## Q-talk 91 - Fuel Flow

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- Category: Q-Talk Articles
- Published: Wednesday, 23 December 2009 16:24
- Written by Dave Richardson
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## Dave Richardson Stow, OH

Measuring the fuel flow rate on our planes is not only a smart thing to do, it is required by regulations. 150% of the fuel flow rate anticipated at full throttle in a climb attitude is the minimum FAA requirement. Perhaps your personal minimum fuel flow rate is higher than 150% to help you sleep at night. Our header tank arrangement provides different flow rates based on the total quantity of fuel located there. The various engine types available for both Q1 and Q2xx designs affects the climb attitude that your plane will produce, too. Once you choose the attitude angles you want to measure and the header tank fuel quantities you want to test, you will need a simple way to calculate the gallons per hour using smaller volume and time increments.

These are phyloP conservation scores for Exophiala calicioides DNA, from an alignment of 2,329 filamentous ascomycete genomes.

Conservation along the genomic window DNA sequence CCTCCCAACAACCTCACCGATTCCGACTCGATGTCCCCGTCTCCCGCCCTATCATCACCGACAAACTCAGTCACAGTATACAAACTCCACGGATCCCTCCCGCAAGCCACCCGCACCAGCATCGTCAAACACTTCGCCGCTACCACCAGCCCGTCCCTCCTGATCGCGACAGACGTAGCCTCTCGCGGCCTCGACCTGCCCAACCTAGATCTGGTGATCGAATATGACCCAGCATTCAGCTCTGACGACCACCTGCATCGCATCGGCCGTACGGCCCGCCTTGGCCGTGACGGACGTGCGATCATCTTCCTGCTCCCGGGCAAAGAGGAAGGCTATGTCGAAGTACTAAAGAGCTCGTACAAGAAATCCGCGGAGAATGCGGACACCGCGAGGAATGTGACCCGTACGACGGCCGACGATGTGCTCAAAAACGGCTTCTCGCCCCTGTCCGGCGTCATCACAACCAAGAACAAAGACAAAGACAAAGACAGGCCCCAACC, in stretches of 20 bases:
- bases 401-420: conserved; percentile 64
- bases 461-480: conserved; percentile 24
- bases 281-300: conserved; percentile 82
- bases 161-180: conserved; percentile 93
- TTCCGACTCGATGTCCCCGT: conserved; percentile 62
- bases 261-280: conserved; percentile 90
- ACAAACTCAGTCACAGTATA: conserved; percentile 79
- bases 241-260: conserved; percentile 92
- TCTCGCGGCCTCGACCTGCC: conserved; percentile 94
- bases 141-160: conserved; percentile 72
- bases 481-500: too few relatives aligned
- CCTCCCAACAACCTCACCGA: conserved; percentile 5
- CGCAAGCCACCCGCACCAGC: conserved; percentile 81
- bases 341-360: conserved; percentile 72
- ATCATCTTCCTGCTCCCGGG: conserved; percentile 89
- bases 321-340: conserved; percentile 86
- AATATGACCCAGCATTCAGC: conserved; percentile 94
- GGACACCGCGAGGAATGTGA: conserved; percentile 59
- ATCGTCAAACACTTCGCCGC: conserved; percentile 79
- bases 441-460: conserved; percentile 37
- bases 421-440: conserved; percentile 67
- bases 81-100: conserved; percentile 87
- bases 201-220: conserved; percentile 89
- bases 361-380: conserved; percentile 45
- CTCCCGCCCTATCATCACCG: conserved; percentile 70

I have been using a two-cup household measuring cup and the second hand on my watch for my measurements. Once I had all the raw data, I needed a way to convert the 2 cups per seconds into gallons per hour. After conferring with a former Math major at work, we developed a very simple formula to do the trick. You only need two raw data points to calculate the rate; the number of cups measured and the number of seconds it took to measure that amount.

Multiply the number of cups collected in one timing by 225. Divide the result by the number of seconds it took to fill the cups. This creates the number of gallons per hour flow rate. See the written formula below.

No. of Cups x 225

---------------- = Gallons per Hour

No. of Seconds

This is an example using the formula: Two cups of fuel collected in 38 seconds. 2 cups x 225 = 450 450 / 38 sec. = 11.842 Gal/hr

Obviously, the magic is in the number 225. All the conversions have been reduced down to that one multiplier.

If you measured the fuel in fluid ounces instead of cups, there is a simple way to do that math, too. Since there are 8 ounces in a cup, you can divide 225 by 8 to get the new magic number for ounces, 28.125. For example, if you had a measurement of 25 oz in 45 seconds, the formula would look like this:

25 oz x 28.125 = 703.125 703.125 / 45 sec. = 15.625 Gal/hr

You can order a printed copy of Q-talk #91 by using the Q-talk Back Issue Order Page.